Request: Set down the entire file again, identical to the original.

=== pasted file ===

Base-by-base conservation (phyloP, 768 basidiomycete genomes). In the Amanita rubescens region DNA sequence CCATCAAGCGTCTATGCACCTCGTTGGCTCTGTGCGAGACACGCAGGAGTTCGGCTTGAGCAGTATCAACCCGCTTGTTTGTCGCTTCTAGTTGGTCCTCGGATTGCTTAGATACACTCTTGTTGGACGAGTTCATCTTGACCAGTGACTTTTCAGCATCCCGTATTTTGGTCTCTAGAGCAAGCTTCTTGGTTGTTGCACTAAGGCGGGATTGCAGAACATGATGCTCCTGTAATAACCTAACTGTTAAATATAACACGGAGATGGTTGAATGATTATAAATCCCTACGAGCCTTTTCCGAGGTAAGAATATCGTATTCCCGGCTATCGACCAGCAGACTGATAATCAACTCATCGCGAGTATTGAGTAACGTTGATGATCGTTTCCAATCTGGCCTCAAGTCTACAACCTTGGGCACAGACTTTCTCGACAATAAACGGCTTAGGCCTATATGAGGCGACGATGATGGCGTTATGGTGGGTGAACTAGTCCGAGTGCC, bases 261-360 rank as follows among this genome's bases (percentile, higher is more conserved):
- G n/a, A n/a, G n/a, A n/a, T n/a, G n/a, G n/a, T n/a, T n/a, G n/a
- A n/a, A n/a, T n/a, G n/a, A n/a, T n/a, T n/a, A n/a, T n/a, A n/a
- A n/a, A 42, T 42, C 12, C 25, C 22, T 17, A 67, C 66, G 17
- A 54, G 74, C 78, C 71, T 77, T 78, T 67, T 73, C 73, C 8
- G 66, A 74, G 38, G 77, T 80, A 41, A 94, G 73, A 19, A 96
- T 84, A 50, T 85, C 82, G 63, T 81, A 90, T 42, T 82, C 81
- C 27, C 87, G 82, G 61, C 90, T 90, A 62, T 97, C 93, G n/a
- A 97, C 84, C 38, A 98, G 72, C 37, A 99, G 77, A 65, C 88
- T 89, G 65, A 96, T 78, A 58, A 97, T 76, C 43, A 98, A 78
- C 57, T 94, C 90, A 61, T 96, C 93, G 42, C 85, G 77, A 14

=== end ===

Base-by-base conservation (phyloP, 768 basidiomycete genomes). In the Amanita rubescens region DNA sequence CCATCAAGCGTCTATGCACCTCGTTGGCTCTGTGCGAGACACGCAGGAGTTCGGCTTGAGCAGTATCAACCCGCTTGTTTGTCGCTTCTAGTTGGTCCTCGGATTGCTTAGATACACTCTTGTTGGACGAGTTCATCTTGACCAGTGACTTTTCAGCATCCCGTATTTTGGTCTCTAGAGCAAGCTTCTTGGTTGTTGCACTAAGGCGGGATTGCAGAACATGATGCTCCTGTAATAACCTAACTGTTAAATATAACACGGAGATGGTTGAATGATTATAAATCCCTACGAGCCTTTTCCGAGGTAAGAATATCGTATTCCCGGCTATCGACCAGCAGACTGATAATCAACTCATCGCGAGTATTGAGTAACGTTGATGATCGTTTCCAATCTGGCCTCAAGTCTACAACCTTGGGCACAGACTTTCTCGACAATAAACGGCTTAGGCCTATATGAGGCGACGATGATGGCGTTATGGTGGGTGAACTAGTCCGAGTGCC, bases 261-360 rank as follows among this genome's bases (percentile, higher is more conserved):
- G n/a, A n/a, G n/a, A n/a, T n/a, G n/a, G n/a, T n/a, T n/a, G n/a
- A n/a, A n/a, T n/a, G n/a, A n/a, T n/a, T n/a, A n/a, T n/a, A n/a
- A n/a, A 42, T 42, C 12, C 25, C 22, T 17, A 67, C 66, G 17
- A 54, G 74, C 78, C 71, T 77, T 78, T 67, T 73, C 73, C 8
- G 66, A 74, G 38, G 77, T 80, A 41, A 94, G 73, A 19, A 96
- T 84, A 50, T 85, C 82, G 63, T 81, A 90, T 42, T 82, C 81
- C 27, C 87, G 82, G 61, C 90, T 90, A 62, T 97, C 93, G n/a
- A 97, C 84, C 38, A 98, G 72, C 37, A 99, G 77, A 65, C 88
- T 89, G 65, A 96, T 78, A 58, A 97, T 76, C 43, A 98, A 78
- C 57, T 94, C 90, A 61, T 96, C 93, G 42, C 85, G 77, A 14